Many 1989 U.S. Sanctions on China Eased or Ended

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In its current, determined effort to persuade Congress to extend U.S. trade benefits for China, the Bush Administration has argued repeatedly that the United States maintains most of the sanctions that it imposed upon the Chinese regime two years ago.

“We continue today to impose most of the sanctions we began in the wake of the Tian An Men massacre,” Deputy Secretary of State Lawrence S. Eagleburger recently told Congress. In California two weeks ago, President Bush told an Asian-American audience that “we are the last (country) to keep sanctions” against China.

But an examination of the record shows that while the original sanctions against China remain formally in effect, the Administration progressively has eased or eliminated many of them. The limits on high-level contact with Chinese leaders are virtually gone; the U.S. opposition to international lending has been relaxed, and the definitions of prohibited exports to China have been narrowed.


The only major sanctions against China that have been kept substantially intact are those involving U.S. contact with the People’s Liberation Army. And recently, some Pentagon officials have quietly urged that these also be lifted--perhaps this fall or winter after the upcoming congressional battle over China’s most-favored-nation trade benefits is over.

“We’re trying to put together a series of gradual steps by which to restore military-to-military ties” with China, a Defense Department source says. “The problem is to get by the Congress.”

Moreover, even some of the new curbs that the United States has imposed on American technology sales to China this year were adopted only after the Administration took actions that served to reduce their impact.

This spring, the President announced that he was imposing some new restrictions on the sale of American satellite components and high-speed computers to China because of U.S. objections to its exports of missile technology.

But before these new restrictions took effect, the President cleared the way for the sale of U.S. components for two new satellites to be launched in China. And last November, he had approved the sale of high-speed computers that China said it wanted for weather forecasting and for oil exploration.

“Nothing is left of the sanctions (against China) that I’m aware of,” says Thomas Robinson, a China scholar at the American Enterprise Institute. He notes that the sole exception to this trend is the ban on dealing with the Chinese military.


Paul Kreisberg, an expert on Asia policy at the Carnegie Endowment for International Peace, observes: “The sanctions against China remain in effect, but in some areas they are being interpreted loosely.”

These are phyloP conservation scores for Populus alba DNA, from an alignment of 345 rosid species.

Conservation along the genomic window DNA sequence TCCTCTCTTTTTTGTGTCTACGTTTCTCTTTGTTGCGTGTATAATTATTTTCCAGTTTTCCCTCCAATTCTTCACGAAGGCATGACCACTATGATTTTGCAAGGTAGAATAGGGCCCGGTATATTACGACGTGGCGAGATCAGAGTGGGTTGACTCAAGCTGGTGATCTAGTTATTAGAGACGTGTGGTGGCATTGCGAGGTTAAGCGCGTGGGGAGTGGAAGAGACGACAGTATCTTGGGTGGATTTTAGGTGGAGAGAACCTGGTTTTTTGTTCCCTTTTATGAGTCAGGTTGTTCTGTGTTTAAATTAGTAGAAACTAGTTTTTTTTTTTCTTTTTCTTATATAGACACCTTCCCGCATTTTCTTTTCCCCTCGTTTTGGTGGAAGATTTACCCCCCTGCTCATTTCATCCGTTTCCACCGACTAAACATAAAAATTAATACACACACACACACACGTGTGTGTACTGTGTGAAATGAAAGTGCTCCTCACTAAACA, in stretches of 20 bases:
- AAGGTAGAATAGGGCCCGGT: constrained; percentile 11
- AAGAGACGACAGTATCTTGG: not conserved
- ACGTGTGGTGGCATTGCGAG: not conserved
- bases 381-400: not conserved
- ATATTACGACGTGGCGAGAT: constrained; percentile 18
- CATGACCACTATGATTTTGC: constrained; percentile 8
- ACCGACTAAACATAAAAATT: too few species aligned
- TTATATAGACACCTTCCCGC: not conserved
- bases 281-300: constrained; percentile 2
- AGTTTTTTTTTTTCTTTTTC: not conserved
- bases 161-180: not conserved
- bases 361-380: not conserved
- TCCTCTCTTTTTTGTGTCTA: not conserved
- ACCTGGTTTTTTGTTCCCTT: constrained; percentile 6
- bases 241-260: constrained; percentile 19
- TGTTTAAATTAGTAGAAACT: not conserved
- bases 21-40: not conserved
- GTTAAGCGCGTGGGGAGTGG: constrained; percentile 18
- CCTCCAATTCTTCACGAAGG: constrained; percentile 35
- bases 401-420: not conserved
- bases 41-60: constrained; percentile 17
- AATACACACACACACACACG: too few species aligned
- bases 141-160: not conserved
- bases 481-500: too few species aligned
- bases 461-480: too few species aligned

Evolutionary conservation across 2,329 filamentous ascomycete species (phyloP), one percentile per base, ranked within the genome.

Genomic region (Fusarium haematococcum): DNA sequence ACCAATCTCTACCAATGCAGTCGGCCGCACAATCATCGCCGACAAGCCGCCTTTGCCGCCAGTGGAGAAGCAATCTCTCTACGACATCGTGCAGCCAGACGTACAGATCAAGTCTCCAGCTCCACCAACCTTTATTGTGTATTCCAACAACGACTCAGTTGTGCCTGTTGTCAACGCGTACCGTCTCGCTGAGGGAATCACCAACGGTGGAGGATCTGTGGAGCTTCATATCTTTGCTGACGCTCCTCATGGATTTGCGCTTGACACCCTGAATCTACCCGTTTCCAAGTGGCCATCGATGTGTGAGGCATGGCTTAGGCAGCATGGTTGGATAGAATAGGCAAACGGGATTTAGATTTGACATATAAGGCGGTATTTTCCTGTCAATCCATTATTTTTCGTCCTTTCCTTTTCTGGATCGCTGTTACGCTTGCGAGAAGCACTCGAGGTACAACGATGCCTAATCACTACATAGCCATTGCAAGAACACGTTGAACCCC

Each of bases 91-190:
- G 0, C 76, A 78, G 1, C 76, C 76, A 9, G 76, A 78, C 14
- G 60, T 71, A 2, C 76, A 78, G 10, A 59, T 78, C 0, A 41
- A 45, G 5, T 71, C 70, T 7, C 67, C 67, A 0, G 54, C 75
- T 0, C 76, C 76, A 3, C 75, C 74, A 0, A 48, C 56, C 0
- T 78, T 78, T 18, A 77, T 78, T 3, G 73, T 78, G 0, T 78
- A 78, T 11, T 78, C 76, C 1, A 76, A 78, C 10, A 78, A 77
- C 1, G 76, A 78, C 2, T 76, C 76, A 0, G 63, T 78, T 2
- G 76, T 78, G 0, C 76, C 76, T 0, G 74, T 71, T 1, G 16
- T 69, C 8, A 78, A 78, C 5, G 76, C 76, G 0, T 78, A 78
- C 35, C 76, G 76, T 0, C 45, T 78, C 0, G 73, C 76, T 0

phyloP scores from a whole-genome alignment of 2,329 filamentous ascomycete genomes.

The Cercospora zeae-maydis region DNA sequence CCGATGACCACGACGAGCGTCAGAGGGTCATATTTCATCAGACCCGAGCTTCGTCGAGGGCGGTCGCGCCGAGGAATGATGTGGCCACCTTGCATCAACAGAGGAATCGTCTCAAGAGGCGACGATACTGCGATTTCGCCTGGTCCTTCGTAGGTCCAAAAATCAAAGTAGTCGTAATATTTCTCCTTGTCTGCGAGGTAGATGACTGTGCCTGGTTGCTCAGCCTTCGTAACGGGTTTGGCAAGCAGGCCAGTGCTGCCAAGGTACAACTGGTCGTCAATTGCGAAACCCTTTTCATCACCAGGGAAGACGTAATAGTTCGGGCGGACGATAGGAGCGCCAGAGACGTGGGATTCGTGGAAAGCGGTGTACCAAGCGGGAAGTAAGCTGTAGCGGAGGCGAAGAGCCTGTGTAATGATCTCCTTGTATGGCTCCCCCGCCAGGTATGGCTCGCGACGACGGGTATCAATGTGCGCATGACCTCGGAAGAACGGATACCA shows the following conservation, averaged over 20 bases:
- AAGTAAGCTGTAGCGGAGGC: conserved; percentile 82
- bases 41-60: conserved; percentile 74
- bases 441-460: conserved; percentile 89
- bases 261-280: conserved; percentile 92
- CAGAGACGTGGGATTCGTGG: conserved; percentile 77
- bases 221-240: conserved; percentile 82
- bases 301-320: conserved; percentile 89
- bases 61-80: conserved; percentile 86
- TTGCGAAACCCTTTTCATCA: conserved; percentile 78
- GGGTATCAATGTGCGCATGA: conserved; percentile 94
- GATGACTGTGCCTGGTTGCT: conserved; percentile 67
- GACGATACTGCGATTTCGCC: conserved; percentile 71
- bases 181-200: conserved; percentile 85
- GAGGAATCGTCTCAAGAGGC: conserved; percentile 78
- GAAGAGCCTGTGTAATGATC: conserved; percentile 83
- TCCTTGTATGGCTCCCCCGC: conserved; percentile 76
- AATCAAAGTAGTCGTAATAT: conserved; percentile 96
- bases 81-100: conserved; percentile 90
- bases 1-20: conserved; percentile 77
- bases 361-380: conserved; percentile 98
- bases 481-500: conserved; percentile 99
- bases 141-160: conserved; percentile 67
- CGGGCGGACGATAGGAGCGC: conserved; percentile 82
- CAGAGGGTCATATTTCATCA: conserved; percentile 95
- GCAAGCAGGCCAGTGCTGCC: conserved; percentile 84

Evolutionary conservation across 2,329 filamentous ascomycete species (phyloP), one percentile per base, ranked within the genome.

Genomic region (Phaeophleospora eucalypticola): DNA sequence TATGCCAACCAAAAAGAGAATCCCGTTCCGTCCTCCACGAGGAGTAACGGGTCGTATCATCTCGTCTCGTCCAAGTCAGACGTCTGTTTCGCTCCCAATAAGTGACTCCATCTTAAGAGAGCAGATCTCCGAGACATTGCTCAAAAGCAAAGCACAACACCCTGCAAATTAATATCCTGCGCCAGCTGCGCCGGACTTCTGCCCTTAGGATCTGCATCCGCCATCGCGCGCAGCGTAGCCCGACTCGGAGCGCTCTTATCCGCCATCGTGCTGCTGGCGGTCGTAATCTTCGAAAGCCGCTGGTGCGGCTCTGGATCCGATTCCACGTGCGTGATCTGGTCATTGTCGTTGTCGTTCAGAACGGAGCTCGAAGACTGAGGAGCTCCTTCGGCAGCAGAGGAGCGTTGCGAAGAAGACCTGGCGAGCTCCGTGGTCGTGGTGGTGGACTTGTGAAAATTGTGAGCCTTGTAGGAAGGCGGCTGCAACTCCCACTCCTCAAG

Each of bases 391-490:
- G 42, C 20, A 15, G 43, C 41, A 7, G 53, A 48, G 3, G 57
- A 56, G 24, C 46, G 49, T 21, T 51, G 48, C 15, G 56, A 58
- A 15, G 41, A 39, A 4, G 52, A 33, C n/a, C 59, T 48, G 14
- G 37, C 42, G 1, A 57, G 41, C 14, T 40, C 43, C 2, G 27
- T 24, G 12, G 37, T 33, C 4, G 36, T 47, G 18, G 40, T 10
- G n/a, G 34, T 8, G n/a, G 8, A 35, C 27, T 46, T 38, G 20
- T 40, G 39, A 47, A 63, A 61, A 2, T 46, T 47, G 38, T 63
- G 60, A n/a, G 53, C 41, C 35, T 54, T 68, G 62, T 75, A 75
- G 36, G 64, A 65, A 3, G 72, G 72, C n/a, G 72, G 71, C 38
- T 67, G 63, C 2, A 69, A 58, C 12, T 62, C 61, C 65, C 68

The President has recommended that Congress grant an unconditional extension of China’s most-favored-nation trade benefits. A country with such status has the right to export goods into this country under the same low tariffs that the United States extends to most other nations. Congress must decide within the next two months whether to go along with Bush’s recommendation.

Only a few congressmen have called for an outright revocation of the trade benefits, which Congress first approved for China 11 years ago. But many others--including most congressional Democrats and some conservative Republicans--seem to favor legislation that would make future extensions of the trade benefits conditional upon improvements in the human rights climate in China and upon Beijing’s willingness to rein in its efforts to export missile and nuclear technology.

The Chinese regime has threatened to retaliate against the United States for any law that imposes conditions on its American trade benefits.

“Should MFN be revoked or any conditions be attached to the renewal of MFN, it would cause direct, serious damage, not only to the economic and trade relations between China and the United States but also the overall relationship between our two countries,” Zhu Qizhen, China’s ambassador to Washington, said.

In seeking to persuade Congress to go along with an unconditional extension, the Bush Administration has relied heavily on the argument that most-favored-nation trading status is the wrong tool to use in registering U.S. irritation with Chinese human-rights policies.


Administration officials contend that the United States can, and does, retaliate against China in other ways. In particular, they cite the series of sanctions imposed against China in June, 1989.

“We’re the only nation that has maintained the sanctions as a result of the Tian An Men Square tragedy,” U.S. Trade Representative Carla Anderson Hills told The Times last week, echoing what other Administration officials have said in Congress, on talk shows and in other public appearances.

The Administration originally adopted those sanctions after congressional complaints that the President was not doing enough to register U.S. concern over the massacre in Beijing, in which, by the most cautious estimates, several hundred Chinese were killed.